Reboot creator Steven Levitan admits that a cast of Hollywood veterans including Keegan-Michael Key, Judy Greer, Johnny Knoxville, Rachel Bloom and Paul Reiser was almost like a second writer’s room when it came to wartime stories, according to The Inside -Hollywood view of the show about the reboot of a beloved 20-year-old sitcom.
“We just sat around and talked and then someone said, ‘Oh, that reminds me of the time this happened,’ and then [the writers] honed it in next week’s script,” laughed the Modern Family co-creator at the premiere of his new Hulu series, which took place on the Fox lot that also serves as the show’s backdrop.
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Levitan tells diversity He doesn’t think the show bites the hand of the industry that feeds it too hard. “I didn’t feel like I was being mean because I wasn’t trying to be, I wasn’t trying to put anyone down. We all have to sit around in this business at times and say and do ridiculous things,” he explained. “So to elaborate on that, I figured it was all fair game.”
“But if there’s a situation that requires pointing out hypocrisy or whatever, I’m not afraid to do it,” he added. “But right now I love this business, I’ve been very fortunate to be in this business and I wanted … let’s call it a friendly roast of this business.”
Key says he not only knows actors like his character, “I might have been a little bit of him when I was younger.” Key’s Reed Sterling is more talented than the show-in-the-show deserves and matches his insecurities by checking his name from Harvard acting school. “I wasn’t that actor, but I met those actors when sometimes you’re like, ‘Would you like to tell me again where you went to school? Because I couldn’t remember the first six times?’” he laughed.
“If I see it or experience it, you have to know that Steve Levitan saw it and experienced it threefold,” Greer said. “It’s pretty accurate sometimes. Frighteningly accurate.”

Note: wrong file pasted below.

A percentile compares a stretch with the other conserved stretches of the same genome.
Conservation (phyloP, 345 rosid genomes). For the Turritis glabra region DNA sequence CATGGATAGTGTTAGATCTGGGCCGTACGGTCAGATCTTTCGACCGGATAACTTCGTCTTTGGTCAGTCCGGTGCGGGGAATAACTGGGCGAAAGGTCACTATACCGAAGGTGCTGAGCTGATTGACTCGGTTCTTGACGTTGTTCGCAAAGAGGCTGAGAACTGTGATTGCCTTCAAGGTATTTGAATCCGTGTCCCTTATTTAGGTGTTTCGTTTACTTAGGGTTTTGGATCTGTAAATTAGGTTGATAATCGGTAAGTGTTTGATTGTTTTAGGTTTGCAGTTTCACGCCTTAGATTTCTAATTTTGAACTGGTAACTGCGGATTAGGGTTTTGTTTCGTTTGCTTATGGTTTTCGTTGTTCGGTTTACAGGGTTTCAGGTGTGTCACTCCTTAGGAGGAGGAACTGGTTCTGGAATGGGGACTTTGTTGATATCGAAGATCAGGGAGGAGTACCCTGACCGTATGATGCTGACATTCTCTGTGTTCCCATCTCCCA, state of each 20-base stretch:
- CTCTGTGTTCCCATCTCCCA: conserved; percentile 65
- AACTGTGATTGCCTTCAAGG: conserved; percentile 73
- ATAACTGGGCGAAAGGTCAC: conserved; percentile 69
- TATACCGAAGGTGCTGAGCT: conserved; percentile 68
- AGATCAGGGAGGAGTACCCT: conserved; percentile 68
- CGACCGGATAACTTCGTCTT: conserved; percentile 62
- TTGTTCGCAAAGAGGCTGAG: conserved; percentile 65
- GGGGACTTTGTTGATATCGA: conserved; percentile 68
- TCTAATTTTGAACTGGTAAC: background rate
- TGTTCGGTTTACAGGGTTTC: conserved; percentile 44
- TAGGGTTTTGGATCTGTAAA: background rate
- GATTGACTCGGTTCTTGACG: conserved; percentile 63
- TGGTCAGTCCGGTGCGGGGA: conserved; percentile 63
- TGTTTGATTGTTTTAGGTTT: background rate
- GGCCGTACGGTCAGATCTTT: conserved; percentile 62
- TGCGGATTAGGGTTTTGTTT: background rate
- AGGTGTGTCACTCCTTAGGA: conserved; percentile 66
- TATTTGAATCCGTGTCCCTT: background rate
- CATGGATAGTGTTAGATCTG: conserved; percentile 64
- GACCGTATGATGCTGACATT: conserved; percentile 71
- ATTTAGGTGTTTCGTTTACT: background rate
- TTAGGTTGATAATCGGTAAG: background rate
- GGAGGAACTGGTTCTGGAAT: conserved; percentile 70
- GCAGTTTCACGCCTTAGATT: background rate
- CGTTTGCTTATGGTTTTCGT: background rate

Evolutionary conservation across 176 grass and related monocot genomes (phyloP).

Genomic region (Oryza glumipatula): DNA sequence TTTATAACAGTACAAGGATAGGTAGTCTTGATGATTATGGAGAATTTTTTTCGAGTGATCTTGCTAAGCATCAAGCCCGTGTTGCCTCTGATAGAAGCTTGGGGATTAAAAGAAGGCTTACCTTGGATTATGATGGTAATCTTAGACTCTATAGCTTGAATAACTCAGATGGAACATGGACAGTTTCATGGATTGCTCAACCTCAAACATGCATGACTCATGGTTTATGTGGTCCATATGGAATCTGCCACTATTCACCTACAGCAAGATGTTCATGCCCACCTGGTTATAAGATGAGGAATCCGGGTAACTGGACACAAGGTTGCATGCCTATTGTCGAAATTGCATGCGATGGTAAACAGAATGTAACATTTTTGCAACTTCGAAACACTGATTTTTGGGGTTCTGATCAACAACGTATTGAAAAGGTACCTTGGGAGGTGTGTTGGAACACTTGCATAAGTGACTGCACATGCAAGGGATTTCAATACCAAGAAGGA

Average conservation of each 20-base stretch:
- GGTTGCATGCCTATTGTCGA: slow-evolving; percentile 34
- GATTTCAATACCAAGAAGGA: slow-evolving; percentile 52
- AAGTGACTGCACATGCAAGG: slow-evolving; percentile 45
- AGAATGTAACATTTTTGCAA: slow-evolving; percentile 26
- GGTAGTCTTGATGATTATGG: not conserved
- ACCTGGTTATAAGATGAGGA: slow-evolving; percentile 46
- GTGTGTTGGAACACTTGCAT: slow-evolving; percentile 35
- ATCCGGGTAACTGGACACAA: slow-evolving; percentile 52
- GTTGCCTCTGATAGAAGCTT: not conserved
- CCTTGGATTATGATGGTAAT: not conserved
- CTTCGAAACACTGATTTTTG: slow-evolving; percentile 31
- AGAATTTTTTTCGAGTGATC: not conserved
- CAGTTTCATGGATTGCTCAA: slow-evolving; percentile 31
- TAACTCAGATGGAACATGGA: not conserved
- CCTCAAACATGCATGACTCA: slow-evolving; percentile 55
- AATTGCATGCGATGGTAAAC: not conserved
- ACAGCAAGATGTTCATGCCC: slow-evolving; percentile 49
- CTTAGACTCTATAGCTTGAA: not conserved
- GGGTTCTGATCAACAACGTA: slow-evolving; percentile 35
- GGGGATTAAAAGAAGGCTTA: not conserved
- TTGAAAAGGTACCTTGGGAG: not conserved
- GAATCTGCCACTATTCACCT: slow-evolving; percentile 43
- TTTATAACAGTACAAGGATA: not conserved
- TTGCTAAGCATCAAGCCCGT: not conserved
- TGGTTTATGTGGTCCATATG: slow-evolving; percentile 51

Greer says she recognized the fear and loneliness that drives her character, Brie, and returned to acting after several years away from the stage, a vulnerability that offsets her narcissistic foibles. “You want to root for her, so if there’s nothing to root for, then I don’t know people will keep tuning in. And I think with the characters that Steve created, he gave everyone something to root for.”
As an aspiring showrunner reviving the sitcom to exorcise old personal demons, Bloom has a very direct connection to her role. “The way Hannah recreates her trauma in her art is very consistent with what I do,” revealed the Crazy Ex-Girlfriend star and creator. “I have a theory that she came up with this show in therapy and then said, ‘Wait — should I actually put this show on?’ This specificity of her perspective as an artist really won me over.”
As the star and creator of his own television classic, Mad About You, Reiser has seen and heard his own share of Hollywood absurdity throughout his career, and admitted that Reboot’s knowing dialogue suited him just fine.
“The line that killed me is when the young exec at Hulu says, ‘I’m new to humor.’ ‘How are you?’ “I’m head of comedy.” I said, ‘I had this conversation!'” he revealed. “I remember meeting a new head of comedy at a network who was head of drama two months earlier. I said, ‘What happened in July? Did you make fun of the summer? Because I don’t see it.’”
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